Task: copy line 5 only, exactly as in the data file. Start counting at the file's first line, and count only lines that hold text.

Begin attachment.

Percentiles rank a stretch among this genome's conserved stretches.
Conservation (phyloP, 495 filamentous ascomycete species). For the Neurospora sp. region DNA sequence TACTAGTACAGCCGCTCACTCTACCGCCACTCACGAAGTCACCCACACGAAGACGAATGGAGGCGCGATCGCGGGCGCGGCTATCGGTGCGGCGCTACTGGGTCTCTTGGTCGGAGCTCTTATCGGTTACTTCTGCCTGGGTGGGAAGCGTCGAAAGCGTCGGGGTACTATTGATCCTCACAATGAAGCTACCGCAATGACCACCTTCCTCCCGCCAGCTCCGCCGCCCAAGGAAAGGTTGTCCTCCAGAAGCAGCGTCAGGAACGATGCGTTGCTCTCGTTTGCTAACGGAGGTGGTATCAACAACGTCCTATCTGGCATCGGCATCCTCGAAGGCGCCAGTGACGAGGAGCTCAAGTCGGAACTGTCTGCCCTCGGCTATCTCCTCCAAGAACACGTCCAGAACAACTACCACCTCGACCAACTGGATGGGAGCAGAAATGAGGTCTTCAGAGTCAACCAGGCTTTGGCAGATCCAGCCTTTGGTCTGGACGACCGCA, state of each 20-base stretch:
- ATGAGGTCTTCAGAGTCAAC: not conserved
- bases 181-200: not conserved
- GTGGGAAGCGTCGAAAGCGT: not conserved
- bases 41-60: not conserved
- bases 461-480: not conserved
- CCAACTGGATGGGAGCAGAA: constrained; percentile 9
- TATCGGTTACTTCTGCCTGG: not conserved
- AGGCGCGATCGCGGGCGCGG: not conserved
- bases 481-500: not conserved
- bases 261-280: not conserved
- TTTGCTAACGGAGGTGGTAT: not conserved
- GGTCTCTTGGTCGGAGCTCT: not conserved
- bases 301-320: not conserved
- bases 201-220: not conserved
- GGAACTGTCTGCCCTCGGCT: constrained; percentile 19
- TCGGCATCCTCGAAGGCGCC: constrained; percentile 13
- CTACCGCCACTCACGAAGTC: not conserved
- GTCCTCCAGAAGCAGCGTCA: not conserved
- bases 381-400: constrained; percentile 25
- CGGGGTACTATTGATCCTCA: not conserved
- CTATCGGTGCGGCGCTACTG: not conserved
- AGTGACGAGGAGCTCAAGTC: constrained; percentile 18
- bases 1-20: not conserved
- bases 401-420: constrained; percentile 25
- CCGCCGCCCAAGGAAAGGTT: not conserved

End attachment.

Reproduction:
- GTGGGAAGCGTCGAAAGCGT: not conserved